Glock .45 GAP? and .357?

This is a discussion on Glock .45 GAP? and .357? within the Defensive Carry Guns forums, part of the Defensive Carry Discussions category; hows it perform? I am for some reason addicted to the glocks after looking at some today...I am buying tormorrow:) just wondering bout the GAP? ...

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Thread: Glock .45 GAP? and .357?

  1. #1
    Member Array Mr7point62's Avatar
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    Glock .45 GAP? and .357?

    hows it perform? I am for some reason addicted to the glocks after looking at some today...I am buying tormorrow:) just wondering bout the GAP? compared to a .40 and .45 acp

    Hows glocks 357 come into the bunch?

    thanks

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  3. #2
    VIP Member Array sass20485's Avatar
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    .45 Gap and the .357 SIG ammo is rather expensive. If it were me, I'd go with the .40, and if you don't mind a thicker grip and want a bigger hole in your target, go with the .45 ACP.

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    Member Array GlockinItUp's Avatar
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    First and foremost welcome to the forum. You find a wealth of knowledge in many of our members. Now to your question... the 45GAP was designed to mimic the ballisitcs of a 45ACP but in a gun that has the grip of a 9mm or .40. The 45ACP is a longer bullet so in theory this makes sense. The problem with this round a many other like it is practicality. The 45GAP, and to a lesser extent 357sig, are more expensive and usually harder to find than your more common calibers, and your variety of choices is limited especially with the 45GAP. The 357 sig is basically a 40s&w case necked up to take a 9mm bullet. Depending on the ammo, it is ballistically similar to, but often times with slightly less velocity than a .357 magnum. Are they both effective? Yes. Is their any one that's more effective than a 9mm or .40 or 45 ACP? Thats up for debate, and if you ask 100 different people, you'll get 75 different answers. What you should go with is the caliber you are most comfortable shooting, and also within your budget to practice with. As most people on here will tell you, its not the caiber, ammo, or gun; its shot placement. And any of your caliber choices will do just fine!
    Gun control is hitting what you aim at...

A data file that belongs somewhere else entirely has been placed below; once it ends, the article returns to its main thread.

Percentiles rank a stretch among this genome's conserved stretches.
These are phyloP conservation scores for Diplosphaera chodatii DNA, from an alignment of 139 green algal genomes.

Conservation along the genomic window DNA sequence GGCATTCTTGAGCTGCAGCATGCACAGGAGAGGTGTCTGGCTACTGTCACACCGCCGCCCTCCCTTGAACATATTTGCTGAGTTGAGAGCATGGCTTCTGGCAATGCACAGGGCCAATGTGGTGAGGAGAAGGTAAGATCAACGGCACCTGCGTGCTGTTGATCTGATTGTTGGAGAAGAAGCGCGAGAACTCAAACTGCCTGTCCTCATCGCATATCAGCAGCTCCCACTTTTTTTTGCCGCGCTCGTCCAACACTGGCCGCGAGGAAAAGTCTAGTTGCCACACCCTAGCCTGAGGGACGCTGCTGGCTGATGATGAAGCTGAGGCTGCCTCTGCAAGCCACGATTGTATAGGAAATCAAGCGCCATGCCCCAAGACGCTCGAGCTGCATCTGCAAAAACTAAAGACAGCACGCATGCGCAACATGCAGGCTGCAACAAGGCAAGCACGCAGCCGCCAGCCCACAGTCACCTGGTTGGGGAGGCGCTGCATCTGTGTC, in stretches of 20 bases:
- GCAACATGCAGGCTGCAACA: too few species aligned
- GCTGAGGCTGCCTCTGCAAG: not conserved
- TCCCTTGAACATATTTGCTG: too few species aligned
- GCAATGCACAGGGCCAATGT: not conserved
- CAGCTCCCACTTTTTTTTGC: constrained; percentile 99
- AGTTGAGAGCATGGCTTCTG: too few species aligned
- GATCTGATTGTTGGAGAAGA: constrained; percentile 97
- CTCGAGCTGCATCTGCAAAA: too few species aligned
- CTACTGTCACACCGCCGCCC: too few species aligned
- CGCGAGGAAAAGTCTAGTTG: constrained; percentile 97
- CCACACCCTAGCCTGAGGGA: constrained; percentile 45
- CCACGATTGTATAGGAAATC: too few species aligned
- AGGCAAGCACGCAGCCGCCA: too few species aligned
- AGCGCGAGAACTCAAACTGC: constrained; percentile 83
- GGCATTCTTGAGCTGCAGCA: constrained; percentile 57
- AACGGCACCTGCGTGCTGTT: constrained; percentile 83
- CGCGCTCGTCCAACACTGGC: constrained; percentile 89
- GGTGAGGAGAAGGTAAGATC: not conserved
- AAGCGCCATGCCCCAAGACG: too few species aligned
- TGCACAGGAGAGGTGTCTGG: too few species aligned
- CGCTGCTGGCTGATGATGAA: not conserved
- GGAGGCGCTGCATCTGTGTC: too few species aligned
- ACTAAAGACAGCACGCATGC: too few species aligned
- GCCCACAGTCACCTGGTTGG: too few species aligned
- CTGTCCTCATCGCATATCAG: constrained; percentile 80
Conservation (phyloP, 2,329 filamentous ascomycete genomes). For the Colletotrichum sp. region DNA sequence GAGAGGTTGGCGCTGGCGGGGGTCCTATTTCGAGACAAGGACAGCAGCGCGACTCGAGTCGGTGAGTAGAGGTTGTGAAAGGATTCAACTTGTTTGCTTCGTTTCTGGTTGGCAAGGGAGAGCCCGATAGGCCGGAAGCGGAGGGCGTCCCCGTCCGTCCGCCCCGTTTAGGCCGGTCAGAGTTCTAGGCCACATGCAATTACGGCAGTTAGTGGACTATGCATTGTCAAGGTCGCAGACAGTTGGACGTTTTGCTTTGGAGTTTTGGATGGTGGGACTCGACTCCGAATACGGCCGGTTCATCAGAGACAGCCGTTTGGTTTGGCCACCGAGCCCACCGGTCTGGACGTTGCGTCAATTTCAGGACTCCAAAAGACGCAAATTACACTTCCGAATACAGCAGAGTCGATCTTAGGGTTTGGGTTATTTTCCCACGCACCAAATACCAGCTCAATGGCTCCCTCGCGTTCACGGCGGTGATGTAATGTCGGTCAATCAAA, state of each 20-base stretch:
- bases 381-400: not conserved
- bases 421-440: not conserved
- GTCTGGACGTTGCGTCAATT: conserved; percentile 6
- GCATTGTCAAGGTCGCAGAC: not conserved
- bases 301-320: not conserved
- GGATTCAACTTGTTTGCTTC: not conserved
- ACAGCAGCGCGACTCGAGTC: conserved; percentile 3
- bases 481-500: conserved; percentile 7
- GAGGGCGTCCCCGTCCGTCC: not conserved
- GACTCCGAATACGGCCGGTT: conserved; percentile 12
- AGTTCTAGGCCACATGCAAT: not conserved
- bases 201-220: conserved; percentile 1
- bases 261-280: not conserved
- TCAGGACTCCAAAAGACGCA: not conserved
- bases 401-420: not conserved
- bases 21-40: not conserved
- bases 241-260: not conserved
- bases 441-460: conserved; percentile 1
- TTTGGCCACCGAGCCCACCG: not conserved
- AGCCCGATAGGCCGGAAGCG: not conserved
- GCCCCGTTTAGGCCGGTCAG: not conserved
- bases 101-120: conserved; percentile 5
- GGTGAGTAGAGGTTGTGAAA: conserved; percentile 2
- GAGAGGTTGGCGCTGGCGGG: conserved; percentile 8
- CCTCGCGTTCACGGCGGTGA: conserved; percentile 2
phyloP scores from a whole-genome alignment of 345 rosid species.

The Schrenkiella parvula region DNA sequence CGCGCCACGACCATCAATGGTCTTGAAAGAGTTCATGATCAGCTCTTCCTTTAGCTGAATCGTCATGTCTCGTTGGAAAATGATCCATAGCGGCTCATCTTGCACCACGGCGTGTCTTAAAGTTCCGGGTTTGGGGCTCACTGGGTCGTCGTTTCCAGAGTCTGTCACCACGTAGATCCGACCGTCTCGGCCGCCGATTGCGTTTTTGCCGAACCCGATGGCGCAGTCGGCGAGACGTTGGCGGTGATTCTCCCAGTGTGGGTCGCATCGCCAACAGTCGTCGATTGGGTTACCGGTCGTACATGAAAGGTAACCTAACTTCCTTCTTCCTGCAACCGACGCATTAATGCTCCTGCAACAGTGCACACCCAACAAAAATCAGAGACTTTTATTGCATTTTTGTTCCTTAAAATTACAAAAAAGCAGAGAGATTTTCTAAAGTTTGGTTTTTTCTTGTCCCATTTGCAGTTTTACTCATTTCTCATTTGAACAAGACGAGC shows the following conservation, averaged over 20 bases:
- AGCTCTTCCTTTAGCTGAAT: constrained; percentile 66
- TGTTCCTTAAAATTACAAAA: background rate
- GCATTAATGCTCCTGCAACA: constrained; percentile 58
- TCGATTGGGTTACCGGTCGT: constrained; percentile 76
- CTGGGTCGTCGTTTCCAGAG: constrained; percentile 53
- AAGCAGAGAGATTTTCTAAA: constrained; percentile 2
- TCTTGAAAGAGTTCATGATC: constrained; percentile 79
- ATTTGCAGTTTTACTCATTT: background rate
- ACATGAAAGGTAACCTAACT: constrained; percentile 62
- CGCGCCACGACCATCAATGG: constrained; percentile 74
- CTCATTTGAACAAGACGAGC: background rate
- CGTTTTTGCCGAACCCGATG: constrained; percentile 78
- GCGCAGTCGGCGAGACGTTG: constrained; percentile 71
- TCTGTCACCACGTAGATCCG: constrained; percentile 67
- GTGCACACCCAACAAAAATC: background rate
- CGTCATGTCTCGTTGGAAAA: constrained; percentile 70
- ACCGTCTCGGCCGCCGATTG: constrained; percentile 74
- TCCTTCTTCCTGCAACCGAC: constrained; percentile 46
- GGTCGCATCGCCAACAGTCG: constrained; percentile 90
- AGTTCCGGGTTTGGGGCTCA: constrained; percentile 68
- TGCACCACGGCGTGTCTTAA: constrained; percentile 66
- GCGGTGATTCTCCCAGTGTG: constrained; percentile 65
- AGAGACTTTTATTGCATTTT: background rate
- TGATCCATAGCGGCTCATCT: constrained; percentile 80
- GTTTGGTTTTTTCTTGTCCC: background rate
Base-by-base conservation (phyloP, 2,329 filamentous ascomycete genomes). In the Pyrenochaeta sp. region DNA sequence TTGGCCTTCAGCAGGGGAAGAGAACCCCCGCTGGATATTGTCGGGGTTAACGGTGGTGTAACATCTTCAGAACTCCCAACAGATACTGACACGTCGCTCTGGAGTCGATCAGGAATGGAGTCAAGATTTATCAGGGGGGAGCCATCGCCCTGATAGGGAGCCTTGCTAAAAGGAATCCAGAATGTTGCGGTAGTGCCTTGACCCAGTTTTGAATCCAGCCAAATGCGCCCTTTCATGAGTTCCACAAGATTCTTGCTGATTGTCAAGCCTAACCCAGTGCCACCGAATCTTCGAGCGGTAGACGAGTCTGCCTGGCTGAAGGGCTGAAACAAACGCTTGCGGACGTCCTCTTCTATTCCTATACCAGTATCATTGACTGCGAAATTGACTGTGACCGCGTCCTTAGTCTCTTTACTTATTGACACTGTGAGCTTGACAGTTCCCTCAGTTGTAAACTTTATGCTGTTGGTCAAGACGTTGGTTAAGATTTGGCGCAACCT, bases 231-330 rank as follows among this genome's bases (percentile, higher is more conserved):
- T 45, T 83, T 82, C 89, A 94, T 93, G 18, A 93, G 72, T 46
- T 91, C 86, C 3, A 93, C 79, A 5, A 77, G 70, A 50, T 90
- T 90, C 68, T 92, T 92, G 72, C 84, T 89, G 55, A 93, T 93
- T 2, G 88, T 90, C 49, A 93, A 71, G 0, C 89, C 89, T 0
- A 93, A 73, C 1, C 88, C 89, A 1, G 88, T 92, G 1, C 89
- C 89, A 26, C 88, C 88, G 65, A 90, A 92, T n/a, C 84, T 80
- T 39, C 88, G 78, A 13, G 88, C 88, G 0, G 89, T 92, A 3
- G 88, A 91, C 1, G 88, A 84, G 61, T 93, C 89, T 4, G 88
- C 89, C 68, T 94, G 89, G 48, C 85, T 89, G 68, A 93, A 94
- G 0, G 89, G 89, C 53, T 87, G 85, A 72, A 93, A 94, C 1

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    Ex Member Array comeandtakeit's Avatar
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    In my opinon you should shoot before you buy if possible. I am a huge fan of the .40 cal. It's a great all around preformer. I have three carry Glocks in .40 cal and they run great. Also if you do decide to get a Glock make sure you get one with night sights or steel sights as the plastic ones are for me at least are cheezy.
    Last edited by comeandtakeit; October 8th, 2007 at 11:21 PM.

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    VIP Member Array pogo2's Avatar
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    Mainstream calibers

    The three semiauto calibers most commonly seen in Glocks and many other pistols are 9mm, .40 S&W and .45 ACP. The three "unusual" calibers in Glocks are .357 Sig, .45 GAP and 10mm.

    Ammunition is more readily available at lower prices for the three mainstream calibers. Additionally, the sale of a used gun in the mainstream calibers is easier, because most people don't want a gun in the unusual calibers.

    I believe that you can develop your shooting skills and defend yourself just as well with the mainstream calibers, so I recommend sticking with them for your first few guns. Once you become a jaded gun dilettante like some of us here, bored with mainstream calibers, you might consider a 10mm.

  7. #6
    Distinguished Member Array fotomaker57's Avatar
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    I just traded off a Glock 37 (45GAP) a few months ago. The GAP rounds ballistics are just like shooting a 45 ACP. I got rid of mine because of the spotty availability of ammo for it. If I was out and got a sudden urge to go shooting I would be SOL because no one in my area carried the ammo for it. I had to order off the internet. I still have my Glock 22 (40 S&W) and love it. I traded the G37 for a SA XD45 Compact. Great gun by the way. The recoil on the .40 is a little harsher than the GAP round. The GAP was a great shooting pistol and I hated to part with it. I have no experience with the 357 so can't help there. Hope this helps.
    Mike
    The strongest reason for the people to retain the right to keep and bear arms is, as a last resort, to protect themselves against tyranny in government.
    Thomas Jefferson

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    I always say "stay away from ******* ammo". This is even better advice if we are talking about your primary protection gun.
    "Just blame Sixto"

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